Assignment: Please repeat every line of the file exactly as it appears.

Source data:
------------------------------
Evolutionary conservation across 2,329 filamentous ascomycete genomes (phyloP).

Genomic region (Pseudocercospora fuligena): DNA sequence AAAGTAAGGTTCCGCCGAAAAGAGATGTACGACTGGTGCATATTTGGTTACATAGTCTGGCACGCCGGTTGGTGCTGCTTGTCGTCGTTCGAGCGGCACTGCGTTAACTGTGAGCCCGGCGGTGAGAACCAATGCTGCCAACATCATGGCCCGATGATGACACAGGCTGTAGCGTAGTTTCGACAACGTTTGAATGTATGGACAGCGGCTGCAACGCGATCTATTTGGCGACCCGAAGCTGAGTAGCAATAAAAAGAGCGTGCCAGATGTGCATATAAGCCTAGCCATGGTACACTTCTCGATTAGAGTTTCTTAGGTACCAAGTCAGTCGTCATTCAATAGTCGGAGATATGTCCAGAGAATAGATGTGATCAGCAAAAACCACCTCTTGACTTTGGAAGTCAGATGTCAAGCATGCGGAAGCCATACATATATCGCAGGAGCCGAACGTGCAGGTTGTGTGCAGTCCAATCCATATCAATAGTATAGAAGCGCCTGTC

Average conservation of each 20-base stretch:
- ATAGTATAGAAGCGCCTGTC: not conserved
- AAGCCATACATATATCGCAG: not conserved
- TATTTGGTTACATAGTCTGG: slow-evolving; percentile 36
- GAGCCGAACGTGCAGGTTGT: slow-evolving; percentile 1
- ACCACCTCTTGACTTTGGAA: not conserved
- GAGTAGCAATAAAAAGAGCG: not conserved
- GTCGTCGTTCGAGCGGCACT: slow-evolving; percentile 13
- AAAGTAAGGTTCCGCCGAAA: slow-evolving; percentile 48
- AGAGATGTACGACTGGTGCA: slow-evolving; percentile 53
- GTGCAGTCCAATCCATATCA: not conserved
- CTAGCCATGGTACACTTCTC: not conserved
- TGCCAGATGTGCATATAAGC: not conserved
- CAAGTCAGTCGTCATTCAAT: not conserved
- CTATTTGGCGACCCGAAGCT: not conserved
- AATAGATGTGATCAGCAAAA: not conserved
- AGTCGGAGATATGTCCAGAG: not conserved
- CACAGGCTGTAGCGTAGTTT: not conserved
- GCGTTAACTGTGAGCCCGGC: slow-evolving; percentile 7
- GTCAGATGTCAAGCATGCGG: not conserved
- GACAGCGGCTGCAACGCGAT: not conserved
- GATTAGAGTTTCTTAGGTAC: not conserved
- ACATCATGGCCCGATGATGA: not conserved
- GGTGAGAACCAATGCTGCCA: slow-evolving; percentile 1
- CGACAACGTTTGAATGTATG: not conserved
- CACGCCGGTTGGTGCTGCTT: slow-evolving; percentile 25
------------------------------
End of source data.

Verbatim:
Evolutionary conservation across 2,329 filamentous ascomycete genomes (phyloP).

Genomic region (Pseudocercospora fuligena): DNA sequence AAAGTAAGGTTCCGCCGAAAAGAGATGTACGACTGGTGCATATTTGGTTACATAGTCTGGCACGCCGGTTGGTGCTGCTTGTCGTCGTTCGAGCGGCACTGCGTTAACTGTGAGCCCGGCGGTGAGAACCAATGCTGCCAACATCATGGCCCGATGATGACACAGGCTGTAGCGTAGTTTCGACAACGTTTGAATGTATGGACAGCGGCTGCAACGCGATCTATTTGGCGACCCGAAGCTGAGTAGCAATAAAAAGAGCGTGCCAGATGTGCATATAAGCCTAGCCATGGTACACTTCTCGATTAGAGTTTCTTAGGTACCAAGTCAGTCGTCATTCAATAGTCGGAGATATGTCCAGAGAATAGATGTGATCAGCAAAAACCACCTCTTGACTTTGGAAGTCAGATGTCAAGCATGCGGAAGCCATACATATATCGCAGGAGCCGAACGTGCAGGTTGTGTGCAGTCCAATCCATATCAATAGTATAGAAGCGCCTGTC

Average conservation of each 20-base stretch:
- ATAGTATAGAAGCGCCTGTC: not conserved
- AAGCCATACATATATCGCAG: not conserved
- TATTTGGTTACATAGTCTGG: slow-evolving; percentile 36
- GAGCCGAACGTGCAGGTTGT: slow-evolving; percentile 1
- ACCACCTCTTGACTTTGGAA: not conserved
- GAGTAGCAATAAAAAGAGCG: not conserved
- GTCGTCGTTCGAGCGGCACT: slow-evolving; percentile 13
- AAAGTAAGGTTCCGCCGAAA: slow-evolving; percentile 48
- AGAGATGTACGACTGGTGCA: slow-evolving; percentile 53
- GTGCAGTCCAATCCATATCA: not conserved
- CTAGCCATGGTACACTTCTC: not conserved
- TGCCAGATGTGCATATAAGC: not conserved
- CAAGTCAGTCGTCATTCAAT: not conserved
- CTATTTGGCGACCCGAAGCT: not conserved
- AATAGATGTGATCAGCAAAA: not conserved
- AGTCGGAGATATGTCCAGAG: not conserved
- CACAGGCTGTAGCGTAGTTT: not conserved
- GCGTTAACTGTGAGCCCGGC: slow-evolving; percentile 7
- GTCAGATGTCAAGCATGCGG: not conserved
- GACAGCGGCTGCAACGCGAT: not conserved
- GATTAGAGTTTCTTAGGTAC: not conserved
- ACATCATGGCCCGATGATGA: not conserved
- GGTGAGAACCAATGCTGCCA: slow-evolving; percentile 1
- CGACAACGTTTGAATGTATG: not conserved
- CACGCCGGTTGGTGCTGCTT: slow-evolving; percentile 25